- The Washington Times - Saturday, October 21, 2006

Behold the woman who is truly “sole-searching.” Her face assumes a series of telltale expressions: rapt concentration, astonishment, joy. Her movements go from dreamlike to predatory to possibly menacing as she hones in on the shoes o’ her dreams.

“Oh-h-h-h,” she breathes. “It’s a pair of peep-toed Manola Mazooma Pooters in bronzed suede with kitten heel, laser cutouts and a monk strap. Oh-h-h-h.”

Her fingers reach to touch the specimen in all its glory. She lapses into an alpha state, as the world — and maybe the entire known universe — revolves around this single event. She may faint. She is having a Shoe Moment.

If there is a man with her, he may faint, too, from alarm over the price of the shoe — and from the very act of feminine shoe shopping. It is almost as bad as a trip down the perfume aisle, in which the hapless gentleman companion will be alarmed and asphyxiated.

But here is the truth. A woman can have just as good a Shoe Moment in Payless as she can in Foot Candy, one of California’s most glorious dens of shoe iniquity, where the siren call of Jimmy Choo and Moschino bring out the Carrie Bradshaw in any woman. It is a wonder why Sarah Jessica Parker, the actress who played the shoe-worshipping girly-girl onHBO’s”Sex and the City,” only peddles perfume and hair dye rather than stilettos.

But then there would be a riot in Bloomingdale’s if young Sarah introduced her own line of shoes in time for Christmas. Men might get killed, traumatized or perhaps fall into a persistent vegetative state. There would be roadblocks in the lingerie department.

Come to think of it, maybe Condoleezza Rice should come out with a signature line of shoes. And there’s nothing to say the Department of Defense shouldn’t get in on the act. Camouflage wedgies in desert and woodland varieties would be ideal, thanks.

Someone should alert the World Shoe Association, which perhaps deserves a seat at the United Nations.

This California-based group hosts the world’s largest footwear show every year in Las Vegas, featuring the wares of 36,000 shoe dealers from 90 countries, and 6,000 brands. And just in case Miss Rice or Secretary of Defense Donald H. Rumsfeld want to know: The group says “Bond Girl” shoes — as in “James Bond” — will be the next big thing, along with “high-tech boots,” cone-shaped heels, laser-cut shoes and Byzantine brocade pumps.

Meanwhile, the subject of women and shoes has been elevated into an entire subculture. There are recent books such as “Why Men Gamble and Women Buy Shoes” or “Why Men Don’t Have a Clue and Women Always Need Shoes,” which use footwear as an allegory for the war between the sexes. Or not. Hyperion released “How to Walk in High Heels: The Girl’s Guide to Everything” in September, with shoes billed as a basic female icon.

Speaking of icons, shoes are also a religious experience, called “bootism,” at least according to waggish Manhattan writer Michael Duranko, who says that the motto of the bootist is, “There is always room for one more pair.” If there isn’t room, at least in the shoe, the Illinois-based American Orthopaedic Foot & Ankle Society reports “an alarming trend” in cosmetic foot surgery to shorten toes, narrow insteps or inject collagen in the foot’s “fat pad” among women who pine to wear high heels.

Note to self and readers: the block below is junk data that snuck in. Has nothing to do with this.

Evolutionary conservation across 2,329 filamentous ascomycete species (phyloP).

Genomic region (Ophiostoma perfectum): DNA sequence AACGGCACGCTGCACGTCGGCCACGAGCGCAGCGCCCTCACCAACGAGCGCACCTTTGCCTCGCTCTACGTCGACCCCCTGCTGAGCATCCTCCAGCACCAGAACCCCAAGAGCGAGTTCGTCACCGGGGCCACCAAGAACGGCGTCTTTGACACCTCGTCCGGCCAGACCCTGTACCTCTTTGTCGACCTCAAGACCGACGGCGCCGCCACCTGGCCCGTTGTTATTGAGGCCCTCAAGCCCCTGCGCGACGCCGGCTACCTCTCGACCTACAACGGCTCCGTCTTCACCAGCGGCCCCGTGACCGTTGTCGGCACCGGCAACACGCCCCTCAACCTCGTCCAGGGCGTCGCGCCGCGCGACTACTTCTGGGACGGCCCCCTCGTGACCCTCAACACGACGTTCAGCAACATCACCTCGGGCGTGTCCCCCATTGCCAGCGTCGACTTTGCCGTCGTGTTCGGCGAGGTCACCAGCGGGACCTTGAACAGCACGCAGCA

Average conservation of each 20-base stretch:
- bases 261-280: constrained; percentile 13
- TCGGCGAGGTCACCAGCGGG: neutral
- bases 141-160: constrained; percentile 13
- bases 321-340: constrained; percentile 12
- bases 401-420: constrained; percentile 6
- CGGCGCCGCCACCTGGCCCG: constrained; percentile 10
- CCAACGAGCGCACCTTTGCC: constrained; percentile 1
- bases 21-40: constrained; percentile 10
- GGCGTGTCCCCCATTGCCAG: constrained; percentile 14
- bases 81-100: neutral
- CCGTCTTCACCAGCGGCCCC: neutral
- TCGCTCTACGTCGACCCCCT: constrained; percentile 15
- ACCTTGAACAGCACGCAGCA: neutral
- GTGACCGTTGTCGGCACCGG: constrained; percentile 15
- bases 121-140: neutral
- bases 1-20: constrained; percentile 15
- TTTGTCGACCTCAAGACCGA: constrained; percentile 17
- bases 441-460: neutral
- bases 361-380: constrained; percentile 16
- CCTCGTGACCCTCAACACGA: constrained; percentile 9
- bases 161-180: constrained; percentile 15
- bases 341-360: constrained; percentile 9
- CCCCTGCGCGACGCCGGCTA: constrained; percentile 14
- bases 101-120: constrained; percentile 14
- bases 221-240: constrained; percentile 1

Meanwhile, at least a half-dozen desk calendars feature women’s shoes, and there is a movement afoot among the nation’s crafting females to collect miniature shoes and display them like little trophies.

But on to the big trophies. (Men: Caution. Leave the room now).

The most expensive shoes on the planet, according to Forbes magazine — this year, anyway — cost $2,875 a pair and are made by Chanel from alligator and lambskin. They are black. They have round buckles. They have heels. Hurrah. The most expensive shoes on record are a pair of Stuart Weitzman Cinderella Slipper sandals with 565 diamonds, priced at $2 million.

But such amounts are dwarfed by the $17 billion that American women spend on “fashion footwear” each year as they seek Shoe Moments in the hushed aisles at Nordstrom or in the melee at DSW shoe warehouse, which typically displays 30,000 shoes at once.

Oh, and that is $17 billion, with a “b.” See, Mr. Rumsfeld? Add a shoe platoon, or maybe a whole shoe division. Think of all the F-22s and daisy cutters the DOD could procure once word got out that official DOD-brand utility cammie wedgies were available with matching BDUs, and maybe some cute hats. Like we said, there would be a riot in Bloomingdale’s.

And to those men wondering if it’s OK to come back into the room: The shoe association reports that global consumer interest in (ahem) men’s shoes is up by 100 percent in less than a year. There’s also a romance connection to consider. Relationship writer Don Diebel claims that women cast a critical eye on a man’s shoes and can be swayed for better or worse by the cut of a fellow’s footwear.

“They will judge you by the shoes you wear. If you really want to turn single women off, wear dirty sneakers,” Mr. Diebel says.

Jennifer Harper covers media, politics and peep-toes for The Washington Times’ national desk. Reach her at [email protected] or 202/636-3085.

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